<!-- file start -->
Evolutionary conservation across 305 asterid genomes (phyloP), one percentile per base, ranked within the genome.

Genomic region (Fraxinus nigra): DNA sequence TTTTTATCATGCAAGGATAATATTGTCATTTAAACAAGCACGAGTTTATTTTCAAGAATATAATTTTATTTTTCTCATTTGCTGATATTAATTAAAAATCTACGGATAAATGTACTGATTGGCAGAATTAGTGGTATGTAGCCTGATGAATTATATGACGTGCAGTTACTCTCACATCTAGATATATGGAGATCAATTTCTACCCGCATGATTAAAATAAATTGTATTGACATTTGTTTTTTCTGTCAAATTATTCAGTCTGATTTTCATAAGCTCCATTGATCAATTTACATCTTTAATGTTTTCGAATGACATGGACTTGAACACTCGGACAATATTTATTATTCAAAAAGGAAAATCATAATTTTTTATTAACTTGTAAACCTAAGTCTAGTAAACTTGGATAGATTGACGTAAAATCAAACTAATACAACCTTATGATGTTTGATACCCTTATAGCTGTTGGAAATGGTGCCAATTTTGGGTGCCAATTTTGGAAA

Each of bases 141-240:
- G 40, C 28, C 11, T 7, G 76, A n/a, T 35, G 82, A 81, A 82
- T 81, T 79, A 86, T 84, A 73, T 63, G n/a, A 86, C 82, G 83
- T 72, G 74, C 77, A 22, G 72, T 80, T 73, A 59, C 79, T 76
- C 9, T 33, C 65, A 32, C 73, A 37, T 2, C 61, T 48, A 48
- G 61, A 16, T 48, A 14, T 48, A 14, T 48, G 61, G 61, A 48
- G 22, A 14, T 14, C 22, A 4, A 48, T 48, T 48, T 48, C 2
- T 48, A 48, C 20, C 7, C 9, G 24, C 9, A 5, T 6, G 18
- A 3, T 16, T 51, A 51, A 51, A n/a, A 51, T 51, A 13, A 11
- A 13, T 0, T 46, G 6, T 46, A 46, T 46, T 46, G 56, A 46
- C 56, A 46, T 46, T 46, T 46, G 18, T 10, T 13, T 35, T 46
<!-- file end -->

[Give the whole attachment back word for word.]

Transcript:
Evolutionary conservation across 305 asterid genomes (phyloP), one percentile per base, ranked within the genome.

Genomic region (Fraxinus nigra): DNA sequence TTTTTATCATGCAAGGATAATATTGTCATTTAAACAAGCACGAGTTTATTTTCAAGAATATAATTTTATTTTTCTCATTTGCTGATATTAATTAAAAATCTACGGATAAATGTACTGATTGGCAGAATTAGTGGTATGTAGCCTGATGAATTATATGACGTGCAGTTACTCTCACATCTAGATATATGGAGATCAATTTCTACCCGCATGATTAAAATAAATTGTATTGACATTTGTTTTTTCTGTCAAATTATTCAGTCTGATTTTCATAAGCTCCATTGATCAATTTACATCTTTAATGTTTTCGAATGACATGGACTTGAACACTCGGACAATATTTATTATTCAAAAAGGAAAATCATAATTTTTTATTAACTTGTAAACCTAAGTCTAGTAAACTTGGATAGATTGACGTAAAATCAAACTAATACAACCTTATGATGTTTGATACCCTTATAGCTGTTGGAAATGGTGCCAATTTTGGGTGCCAATTTTGGAAA

Each of bases 141-240:
- G 40, C 28, C 11, T 7, G 76, A n/a, T 35, G 82, A 81, A 82
- T 81, T 79, A 86, T 84, A 73, T 63, G n/a, A 86, C 82, G 83
- T 72, G 74, C 77, A 22, G 72, T 80, T 73, A 59, C 79, T 76
- C 9, T 33, C 65, A 32, C 73, A 37, T 2, C 61, T 48, A 48
- G 61, A 16, T 48, A 14, T 48, A 14, T 48, G 61, G 61, A 48
- G 22, A 14, T 14, C 22, A 4, A 48, T 48, T 48, T 48, C 2
- T 48, A 48, C 20, C 7, C 9, G 24, C 9, A 5, T 6, G 18
- A 3, T 16, T 51, A 51, A 51, A n/a, A 51, T 51, A 13, A 11
- A 13, T 0, T 46, G 6, T 46, A 46, T 46, T 46, G 56, A 46
- C 56, A 46, T 46, T 46, T 46, G 18, T 10, T 13, T 35, T 46